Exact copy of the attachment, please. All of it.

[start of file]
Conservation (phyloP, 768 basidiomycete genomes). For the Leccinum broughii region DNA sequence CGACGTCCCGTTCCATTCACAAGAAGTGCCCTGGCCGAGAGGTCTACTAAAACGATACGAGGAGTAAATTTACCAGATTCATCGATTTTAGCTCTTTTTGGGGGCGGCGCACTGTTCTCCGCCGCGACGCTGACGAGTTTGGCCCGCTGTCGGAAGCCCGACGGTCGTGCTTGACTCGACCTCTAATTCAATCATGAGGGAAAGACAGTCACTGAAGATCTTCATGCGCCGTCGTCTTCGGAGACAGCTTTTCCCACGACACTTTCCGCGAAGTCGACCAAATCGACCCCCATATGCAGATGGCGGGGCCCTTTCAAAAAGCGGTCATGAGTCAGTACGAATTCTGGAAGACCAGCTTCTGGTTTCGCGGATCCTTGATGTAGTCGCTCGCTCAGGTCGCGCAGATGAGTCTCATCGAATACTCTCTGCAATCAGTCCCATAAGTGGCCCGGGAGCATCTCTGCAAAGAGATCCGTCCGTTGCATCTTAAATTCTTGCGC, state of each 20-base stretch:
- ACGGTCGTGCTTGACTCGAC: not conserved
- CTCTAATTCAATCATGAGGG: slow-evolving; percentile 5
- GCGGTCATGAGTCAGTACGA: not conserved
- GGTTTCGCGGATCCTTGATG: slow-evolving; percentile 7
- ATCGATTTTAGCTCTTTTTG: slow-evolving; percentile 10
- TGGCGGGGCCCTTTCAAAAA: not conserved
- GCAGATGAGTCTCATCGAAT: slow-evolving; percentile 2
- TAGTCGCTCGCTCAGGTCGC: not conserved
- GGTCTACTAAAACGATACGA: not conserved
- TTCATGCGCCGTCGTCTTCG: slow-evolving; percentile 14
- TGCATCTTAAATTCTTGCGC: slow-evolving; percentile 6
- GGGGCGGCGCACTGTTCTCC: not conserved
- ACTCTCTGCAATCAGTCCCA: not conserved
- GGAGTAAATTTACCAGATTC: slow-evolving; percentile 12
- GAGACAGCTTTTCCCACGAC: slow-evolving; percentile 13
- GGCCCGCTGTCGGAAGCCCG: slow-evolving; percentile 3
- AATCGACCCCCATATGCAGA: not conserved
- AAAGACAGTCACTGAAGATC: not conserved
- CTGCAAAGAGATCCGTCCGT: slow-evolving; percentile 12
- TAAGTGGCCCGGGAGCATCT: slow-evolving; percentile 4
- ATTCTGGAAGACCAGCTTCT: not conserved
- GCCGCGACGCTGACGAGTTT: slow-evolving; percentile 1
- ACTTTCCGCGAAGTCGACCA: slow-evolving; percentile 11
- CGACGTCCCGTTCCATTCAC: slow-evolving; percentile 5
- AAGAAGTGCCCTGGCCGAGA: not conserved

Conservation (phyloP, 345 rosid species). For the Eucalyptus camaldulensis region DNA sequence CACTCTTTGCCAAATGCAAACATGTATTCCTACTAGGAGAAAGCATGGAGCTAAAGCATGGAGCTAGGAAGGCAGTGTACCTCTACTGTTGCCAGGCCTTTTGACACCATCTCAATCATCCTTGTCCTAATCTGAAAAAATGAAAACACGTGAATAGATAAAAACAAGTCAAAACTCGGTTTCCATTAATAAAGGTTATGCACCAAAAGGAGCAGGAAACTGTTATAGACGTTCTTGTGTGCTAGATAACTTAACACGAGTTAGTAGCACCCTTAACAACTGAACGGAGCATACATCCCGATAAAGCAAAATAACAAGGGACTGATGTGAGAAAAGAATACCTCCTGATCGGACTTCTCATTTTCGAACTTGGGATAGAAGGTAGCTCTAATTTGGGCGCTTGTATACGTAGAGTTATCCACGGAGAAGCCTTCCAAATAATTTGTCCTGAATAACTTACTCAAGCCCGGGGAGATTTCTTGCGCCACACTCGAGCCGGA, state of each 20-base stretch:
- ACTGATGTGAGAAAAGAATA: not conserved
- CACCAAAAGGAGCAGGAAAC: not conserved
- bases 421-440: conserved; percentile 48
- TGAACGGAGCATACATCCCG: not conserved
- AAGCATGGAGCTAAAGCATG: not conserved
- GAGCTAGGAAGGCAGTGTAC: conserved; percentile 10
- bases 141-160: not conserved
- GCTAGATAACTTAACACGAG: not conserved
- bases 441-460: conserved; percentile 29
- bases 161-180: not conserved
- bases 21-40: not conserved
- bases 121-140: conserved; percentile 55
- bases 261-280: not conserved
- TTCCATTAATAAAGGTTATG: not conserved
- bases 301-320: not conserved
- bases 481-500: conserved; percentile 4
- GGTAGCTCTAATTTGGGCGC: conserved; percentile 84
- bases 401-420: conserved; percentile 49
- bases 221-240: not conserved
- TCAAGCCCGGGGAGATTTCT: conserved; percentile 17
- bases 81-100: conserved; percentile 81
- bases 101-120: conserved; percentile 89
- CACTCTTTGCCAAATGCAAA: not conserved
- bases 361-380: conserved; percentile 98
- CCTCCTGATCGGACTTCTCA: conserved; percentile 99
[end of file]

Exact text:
Conservation (phyloP, 768 basidiomycete genomes). For the Leccinum broughii region DNA sequence CGACGTCCCGTTCCATTCACAAGAAGTGCCCTGGCCGAGAGGTCTACTAAAACGATACGAGGAGTAAATTTACCAGATTCATCGATTTTAGCTCTTTTTGGGGGCGGCGCACTGTTCTCCGCCGCGACGCTGACGAGTTTGGCCCGCTGTCGGAAGCCCGACGGTCGTGCTTGACTCGACCTCTAATTCAATCATGAGGGAAAGACAGTCACTGAAGATCTTCATGCGCCGTCGTCTTCGGAGACAGCTTTTCCCACGACACTTTCCGCGAAGTCGACCAAATCGACCCCCATATGCAGATGGCGGGGCCCTTTCAAAAAGCGGTCATGAGTCAGTACGAATTCTGGAAGACCAGCTTCTGGTTTCGCGGATCCTTGATGTAGTCGCTCGCTCAGGTCGCGCAGATGAGTCTCATCGAATACTCTCTGCAATCAGTCCCATAAGTGGCCCGGGAGCATCTCTGCAAAGAGATCCGTCCGTTGCATCTTAAATTCTTGCGC, state of each 20-base stretch:
- ACGGTCGTGCTTGACTCGAC: not conserved
- CTCTAATTCAATCATGAGGG: slow-evolving; percentile 5
- GCGGTCATGAGTCAGTACGA: not conserved
- GGTTTCGCGGATCCTTGATG: slow-evolving; percentile 7
- ATCGATTTTAGCTCTTTTTG: slow-evolving; percentile 10
- TGGCGGGGCCCTTTCAAAAA: not conserved
- GCAGATGAGTCTCATCGAAT: slow-evolving; percentile 2
- TAGTCGCTCGCTCAGGTCGC: not conserved
- GGTCTACTAAAACGATACGA: not conserved
- TTCATGCGCCGTCGTCTTCG: slow-evolving; percentile 14
- TGCATCTTAAATTCTTGCGC: slow-evolving; percentile 6
- GGGGCGGCGCACTGTTCTCC: not conserved
- ACTCTCTGCAATCAGTCCCA: not conserved
- GGAGTAAATTTACCAGATTC: slow-evolving; percentile 12
- GAGACAGCTTTTCCCACGAC: slow-evolving; percentile 13
- GGCCCGCTGTCGGAAGCCCG: slow-evolving; percentile 3
- AATCGACCCCCATATGCAGA: not conserved
- AAAGACAGTCACTGAAGATC: not conserved
- CTGCAAAGAGATCCGTCCGT: slow-evolving; percentile 12
- TAAGTGGCCCGGGAGCATCT: slow-evolving; percentile 4
- ATTCTGGAAGACCAGCTTCT: not conserved
- GCCGCGACGCTGACGAGTTT: slow-evolving; percentile 1
- ACTTTCCGCGAAGTCGACCA: slow-evolving; percentile 11
- CGACGTCCCGTTCCATTCAC: slow-evolving; percentile 5
- AAGAAGTGCCCTGGCCGAGA: not conserved

Conservation (phyloP, 345 rosid species). For the Eucalyptus camaldulensis region DNA sequence CACTCTTTGCCAAATGCAAACATGTATTCCTACTAGGAGAAAGCATGGAGCTAAAGCATGGAGCTAGGAAGGCAGTGTACCTCTACTGTTGCCAGGCCTTTTGACACCATCTCAATCATCCTTGTCCTAATCTGAAAAAATGAAAACACGTGAATAGATAAAAACAAGTCAAAACTCGGTTTCCATTAATAAAGGTTATGCACCAAAAGGAGCAGGAAACTGTTATAGACGTTCTTGTGTGCTAGATAACTTAACACGAGTTAGTAGCACCCTTAACAACTGAACGGAGCATACATCCCGATAAAGCAAAATAACAAGGGACTGATGTGAGAAAAGAATACCTCCTGATCGGACTTCTCATTTTCGAACTTGGGATAGAAGGTAGCTCTAATTTGGGCGCTTGTATACGTAGAGTTATCCACGGAGAAGCCTTCCAAATAATTTGTCCTGAATAACTTACTCAAGCCCGGGGAGATTTCTTGCGCCACACTCGAGCCGGA, state of each 20-base stretch:
- ACTGATGTGAGAAAAGAATA: not conserved
- CACCAAAAGGAGCAGGAAAC: not conserved
- bases 421-440: conserved; percentile 48
- TGAACGGAGCATACATCCCG: not conserved
- AAGCATGGAGCTAAAGCATG: not conserved
- GAGCTAGGAAGGCAGTGTAC: conserved; percentile 10
- bases 141-160: not conserved
- GCTAGATAACTTAACACGAG: not conserved
- bases 441-460: conserved; percentile 29
- bases 161-180: not conserved
- bases 21-40: not conserved
- bases 121-140: conserved; percentile 55
- bases 261-280: not conserved
- TTCCATTAATAAAGGTTATG: not conserved
- bases 301-320: not conserved
- bases 481-500: conserved; percentile 4
- GGTAGCTCTAATTTGGGCGC: conserved; percentile 84
- bases 401-420: conserved; percentile 49
- bases 221-240: not conserved
- TCAAGCCCGGGGAGATTTCT: conserved; percentile 17
- bases 81-100: conserved; percentile 81
- bases 101-120: conserved; percentile 89
- CACTCTTTGCCAAATGCAAA: not conserved
- bases 361-380: conserved; percentile 98
- CCTCCTGATCGGACTTCTCA: conserved; percentile 99